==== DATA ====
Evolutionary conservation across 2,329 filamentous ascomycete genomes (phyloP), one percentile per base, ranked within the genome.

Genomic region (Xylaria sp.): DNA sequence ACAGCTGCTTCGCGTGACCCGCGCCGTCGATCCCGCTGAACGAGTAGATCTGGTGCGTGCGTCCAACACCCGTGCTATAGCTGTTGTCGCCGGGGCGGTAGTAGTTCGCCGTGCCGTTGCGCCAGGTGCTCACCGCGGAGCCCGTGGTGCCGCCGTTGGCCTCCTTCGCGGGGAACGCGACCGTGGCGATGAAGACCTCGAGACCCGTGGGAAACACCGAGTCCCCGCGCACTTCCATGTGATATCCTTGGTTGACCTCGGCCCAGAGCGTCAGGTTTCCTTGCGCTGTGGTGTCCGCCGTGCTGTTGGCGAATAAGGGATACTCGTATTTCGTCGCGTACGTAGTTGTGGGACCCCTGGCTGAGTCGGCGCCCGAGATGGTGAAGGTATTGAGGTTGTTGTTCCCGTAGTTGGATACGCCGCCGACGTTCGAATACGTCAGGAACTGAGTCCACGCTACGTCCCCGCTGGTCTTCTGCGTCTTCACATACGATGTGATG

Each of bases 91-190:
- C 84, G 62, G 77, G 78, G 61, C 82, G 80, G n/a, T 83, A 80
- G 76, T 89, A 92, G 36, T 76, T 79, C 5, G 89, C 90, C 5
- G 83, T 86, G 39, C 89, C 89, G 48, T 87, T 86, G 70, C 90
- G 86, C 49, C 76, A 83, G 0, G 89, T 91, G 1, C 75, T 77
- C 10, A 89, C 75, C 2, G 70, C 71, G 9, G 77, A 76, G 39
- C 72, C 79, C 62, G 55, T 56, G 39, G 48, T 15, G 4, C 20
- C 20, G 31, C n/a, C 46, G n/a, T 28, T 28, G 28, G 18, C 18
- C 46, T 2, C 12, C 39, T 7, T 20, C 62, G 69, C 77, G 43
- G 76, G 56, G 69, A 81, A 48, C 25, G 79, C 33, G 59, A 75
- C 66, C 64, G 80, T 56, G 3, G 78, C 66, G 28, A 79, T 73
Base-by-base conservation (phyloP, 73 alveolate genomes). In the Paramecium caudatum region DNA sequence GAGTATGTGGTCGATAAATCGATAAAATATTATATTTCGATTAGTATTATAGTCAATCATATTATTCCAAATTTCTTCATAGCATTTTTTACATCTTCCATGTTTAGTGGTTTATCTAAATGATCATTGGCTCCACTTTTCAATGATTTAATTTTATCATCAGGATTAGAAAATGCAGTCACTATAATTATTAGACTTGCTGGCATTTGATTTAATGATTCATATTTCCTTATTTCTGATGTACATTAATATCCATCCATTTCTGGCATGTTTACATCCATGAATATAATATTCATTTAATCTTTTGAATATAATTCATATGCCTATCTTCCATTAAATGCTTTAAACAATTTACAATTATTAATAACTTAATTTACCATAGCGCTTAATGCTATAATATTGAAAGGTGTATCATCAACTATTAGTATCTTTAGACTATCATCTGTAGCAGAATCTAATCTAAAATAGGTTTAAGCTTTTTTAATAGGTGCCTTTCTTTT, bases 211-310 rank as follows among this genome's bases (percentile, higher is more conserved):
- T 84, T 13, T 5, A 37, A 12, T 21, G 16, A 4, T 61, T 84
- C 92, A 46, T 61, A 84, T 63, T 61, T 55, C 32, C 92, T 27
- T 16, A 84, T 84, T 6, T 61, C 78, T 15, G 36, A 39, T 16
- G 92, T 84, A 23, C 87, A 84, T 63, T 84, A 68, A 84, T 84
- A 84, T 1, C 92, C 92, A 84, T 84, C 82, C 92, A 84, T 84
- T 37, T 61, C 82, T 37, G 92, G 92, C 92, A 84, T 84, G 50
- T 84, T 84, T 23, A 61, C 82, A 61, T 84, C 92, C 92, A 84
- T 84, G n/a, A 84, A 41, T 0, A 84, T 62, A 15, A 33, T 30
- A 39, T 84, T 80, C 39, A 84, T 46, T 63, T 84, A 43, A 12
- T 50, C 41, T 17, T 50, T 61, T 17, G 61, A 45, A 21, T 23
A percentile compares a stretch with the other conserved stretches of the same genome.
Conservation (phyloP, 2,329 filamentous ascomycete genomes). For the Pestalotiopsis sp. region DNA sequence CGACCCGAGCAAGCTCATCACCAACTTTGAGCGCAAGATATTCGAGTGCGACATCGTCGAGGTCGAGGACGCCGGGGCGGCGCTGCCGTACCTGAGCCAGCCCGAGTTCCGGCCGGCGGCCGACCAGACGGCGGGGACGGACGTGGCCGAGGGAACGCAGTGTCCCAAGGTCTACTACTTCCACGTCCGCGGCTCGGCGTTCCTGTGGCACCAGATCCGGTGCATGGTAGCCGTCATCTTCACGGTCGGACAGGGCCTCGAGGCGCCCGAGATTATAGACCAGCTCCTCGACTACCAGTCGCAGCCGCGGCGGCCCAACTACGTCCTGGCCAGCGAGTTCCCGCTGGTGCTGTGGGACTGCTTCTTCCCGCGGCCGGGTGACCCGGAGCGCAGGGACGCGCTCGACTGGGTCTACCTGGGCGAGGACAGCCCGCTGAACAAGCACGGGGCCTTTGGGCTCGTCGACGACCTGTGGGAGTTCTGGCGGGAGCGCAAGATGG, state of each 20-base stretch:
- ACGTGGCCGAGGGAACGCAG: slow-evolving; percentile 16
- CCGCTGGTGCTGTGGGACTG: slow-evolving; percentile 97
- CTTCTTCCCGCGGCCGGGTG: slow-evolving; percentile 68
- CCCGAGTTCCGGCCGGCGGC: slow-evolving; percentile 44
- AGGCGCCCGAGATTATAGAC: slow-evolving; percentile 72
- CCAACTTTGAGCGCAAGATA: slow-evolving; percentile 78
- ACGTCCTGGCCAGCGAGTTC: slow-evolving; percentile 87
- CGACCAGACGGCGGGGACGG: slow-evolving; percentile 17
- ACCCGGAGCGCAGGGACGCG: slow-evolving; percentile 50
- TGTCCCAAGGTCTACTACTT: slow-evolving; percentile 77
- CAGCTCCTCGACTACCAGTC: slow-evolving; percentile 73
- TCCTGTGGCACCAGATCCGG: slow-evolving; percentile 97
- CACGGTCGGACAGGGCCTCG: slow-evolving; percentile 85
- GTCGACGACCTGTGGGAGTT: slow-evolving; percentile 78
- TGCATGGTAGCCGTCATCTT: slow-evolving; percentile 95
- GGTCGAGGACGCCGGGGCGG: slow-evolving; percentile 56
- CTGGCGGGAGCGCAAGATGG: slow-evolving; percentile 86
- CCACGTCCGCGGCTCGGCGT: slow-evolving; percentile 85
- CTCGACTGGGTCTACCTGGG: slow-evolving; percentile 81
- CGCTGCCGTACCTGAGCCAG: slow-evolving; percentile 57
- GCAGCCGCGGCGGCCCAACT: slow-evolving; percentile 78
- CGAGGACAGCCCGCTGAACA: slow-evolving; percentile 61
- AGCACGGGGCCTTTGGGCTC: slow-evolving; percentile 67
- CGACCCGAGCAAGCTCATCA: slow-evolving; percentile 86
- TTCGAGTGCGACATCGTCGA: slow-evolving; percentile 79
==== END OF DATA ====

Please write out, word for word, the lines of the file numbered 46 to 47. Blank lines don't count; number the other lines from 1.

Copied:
- CGCTGCCGTACCTGAGCCAG: slow-evolving; percentile 57
- GCAGCCGCGGCGGCCCAACT: slow-evolving; percentile 78